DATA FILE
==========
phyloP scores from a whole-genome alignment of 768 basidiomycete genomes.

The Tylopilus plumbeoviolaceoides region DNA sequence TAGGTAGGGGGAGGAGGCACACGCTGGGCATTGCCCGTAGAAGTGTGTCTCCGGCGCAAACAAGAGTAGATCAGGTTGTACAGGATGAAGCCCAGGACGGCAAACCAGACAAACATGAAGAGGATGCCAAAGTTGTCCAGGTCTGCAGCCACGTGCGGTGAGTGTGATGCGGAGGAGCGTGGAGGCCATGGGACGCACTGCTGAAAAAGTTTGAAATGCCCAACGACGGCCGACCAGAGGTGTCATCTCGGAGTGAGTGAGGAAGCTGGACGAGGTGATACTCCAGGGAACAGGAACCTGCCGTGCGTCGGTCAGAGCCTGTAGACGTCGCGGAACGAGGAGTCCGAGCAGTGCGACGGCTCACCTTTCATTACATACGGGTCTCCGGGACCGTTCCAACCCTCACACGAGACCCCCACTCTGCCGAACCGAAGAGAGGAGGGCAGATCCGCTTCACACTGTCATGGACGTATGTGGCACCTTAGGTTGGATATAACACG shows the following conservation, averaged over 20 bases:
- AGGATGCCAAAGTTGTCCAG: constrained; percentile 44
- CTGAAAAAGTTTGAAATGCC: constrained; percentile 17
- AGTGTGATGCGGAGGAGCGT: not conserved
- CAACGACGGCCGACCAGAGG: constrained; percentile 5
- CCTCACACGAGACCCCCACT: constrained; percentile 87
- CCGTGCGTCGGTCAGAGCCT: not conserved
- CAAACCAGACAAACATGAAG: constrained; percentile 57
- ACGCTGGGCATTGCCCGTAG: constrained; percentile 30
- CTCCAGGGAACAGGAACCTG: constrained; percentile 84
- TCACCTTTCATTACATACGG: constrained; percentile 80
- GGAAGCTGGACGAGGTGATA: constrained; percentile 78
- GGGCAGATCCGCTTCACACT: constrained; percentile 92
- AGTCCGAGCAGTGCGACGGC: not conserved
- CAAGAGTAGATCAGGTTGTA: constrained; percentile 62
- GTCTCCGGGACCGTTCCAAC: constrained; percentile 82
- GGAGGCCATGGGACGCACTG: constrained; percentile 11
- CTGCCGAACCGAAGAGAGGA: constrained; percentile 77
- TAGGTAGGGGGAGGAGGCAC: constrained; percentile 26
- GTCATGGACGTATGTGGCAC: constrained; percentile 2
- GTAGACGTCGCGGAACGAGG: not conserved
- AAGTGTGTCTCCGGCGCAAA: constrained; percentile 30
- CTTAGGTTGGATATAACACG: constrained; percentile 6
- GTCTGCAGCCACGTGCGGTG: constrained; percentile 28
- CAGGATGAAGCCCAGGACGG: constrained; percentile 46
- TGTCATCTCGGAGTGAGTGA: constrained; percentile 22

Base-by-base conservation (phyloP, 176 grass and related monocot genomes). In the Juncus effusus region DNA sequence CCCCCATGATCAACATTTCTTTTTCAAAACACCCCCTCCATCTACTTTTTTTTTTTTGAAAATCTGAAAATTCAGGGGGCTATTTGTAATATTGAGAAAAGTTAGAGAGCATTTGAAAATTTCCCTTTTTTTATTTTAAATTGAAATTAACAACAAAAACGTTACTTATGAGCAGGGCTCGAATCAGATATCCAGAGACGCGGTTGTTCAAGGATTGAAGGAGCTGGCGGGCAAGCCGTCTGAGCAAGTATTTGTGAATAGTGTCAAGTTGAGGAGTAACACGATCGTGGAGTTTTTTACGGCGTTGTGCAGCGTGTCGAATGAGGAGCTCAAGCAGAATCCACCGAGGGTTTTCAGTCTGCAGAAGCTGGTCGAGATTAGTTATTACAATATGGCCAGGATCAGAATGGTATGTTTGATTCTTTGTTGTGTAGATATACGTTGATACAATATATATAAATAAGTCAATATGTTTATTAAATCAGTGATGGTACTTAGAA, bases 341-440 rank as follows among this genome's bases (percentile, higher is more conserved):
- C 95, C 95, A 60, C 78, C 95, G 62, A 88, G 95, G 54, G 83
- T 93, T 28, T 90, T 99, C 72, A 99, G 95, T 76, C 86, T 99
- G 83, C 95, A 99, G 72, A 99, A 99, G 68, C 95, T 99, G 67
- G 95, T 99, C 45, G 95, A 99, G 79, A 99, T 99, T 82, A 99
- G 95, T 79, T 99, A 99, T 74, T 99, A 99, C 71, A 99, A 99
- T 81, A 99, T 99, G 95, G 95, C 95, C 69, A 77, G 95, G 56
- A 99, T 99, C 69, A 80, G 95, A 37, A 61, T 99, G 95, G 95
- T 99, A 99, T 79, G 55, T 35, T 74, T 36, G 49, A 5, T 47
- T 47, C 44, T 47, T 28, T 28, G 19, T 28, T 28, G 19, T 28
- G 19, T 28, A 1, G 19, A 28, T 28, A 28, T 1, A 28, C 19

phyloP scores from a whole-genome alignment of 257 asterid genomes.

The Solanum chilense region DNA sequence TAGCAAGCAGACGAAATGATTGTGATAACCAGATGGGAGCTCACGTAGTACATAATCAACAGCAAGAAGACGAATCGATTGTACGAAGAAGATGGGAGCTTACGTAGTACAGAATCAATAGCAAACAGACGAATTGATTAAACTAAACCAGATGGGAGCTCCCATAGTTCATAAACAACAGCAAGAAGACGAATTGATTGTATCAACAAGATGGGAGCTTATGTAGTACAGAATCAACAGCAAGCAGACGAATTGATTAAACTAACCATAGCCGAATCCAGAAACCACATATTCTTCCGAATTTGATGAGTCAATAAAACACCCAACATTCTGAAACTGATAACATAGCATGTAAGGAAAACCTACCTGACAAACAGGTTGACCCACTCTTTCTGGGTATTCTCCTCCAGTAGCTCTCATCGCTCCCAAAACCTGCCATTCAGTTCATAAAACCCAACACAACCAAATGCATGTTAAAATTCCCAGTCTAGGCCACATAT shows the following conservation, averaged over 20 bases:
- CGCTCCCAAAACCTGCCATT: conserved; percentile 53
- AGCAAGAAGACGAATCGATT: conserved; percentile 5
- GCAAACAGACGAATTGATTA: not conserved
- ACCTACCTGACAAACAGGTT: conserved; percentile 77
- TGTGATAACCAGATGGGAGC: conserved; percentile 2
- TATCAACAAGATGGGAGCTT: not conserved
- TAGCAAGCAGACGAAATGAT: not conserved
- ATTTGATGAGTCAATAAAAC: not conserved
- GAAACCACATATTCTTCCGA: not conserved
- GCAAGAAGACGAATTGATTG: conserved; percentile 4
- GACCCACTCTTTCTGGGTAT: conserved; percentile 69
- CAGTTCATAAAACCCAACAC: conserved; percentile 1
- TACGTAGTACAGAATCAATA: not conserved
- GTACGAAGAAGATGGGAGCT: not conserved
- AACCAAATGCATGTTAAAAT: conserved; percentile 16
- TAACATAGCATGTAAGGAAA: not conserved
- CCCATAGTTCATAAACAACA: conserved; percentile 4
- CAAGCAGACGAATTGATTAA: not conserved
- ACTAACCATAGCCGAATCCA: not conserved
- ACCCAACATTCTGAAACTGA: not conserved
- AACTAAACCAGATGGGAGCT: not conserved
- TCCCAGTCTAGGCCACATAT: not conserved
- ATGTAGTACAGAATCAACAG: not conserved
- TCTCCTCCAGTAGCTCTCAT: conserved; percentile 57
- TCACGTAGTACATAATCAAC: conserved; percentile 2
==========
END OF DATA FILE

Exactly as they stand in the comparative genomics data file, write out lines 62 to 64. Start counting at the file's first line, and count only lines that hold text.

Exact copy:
- TCCCAGTCTAGGCCACATAT: not conserved
- ATGTAGTACAGAATCAACAG: not conserved
- TCTCCTCCAGTAGCTCTCAT: conserved; percentile 57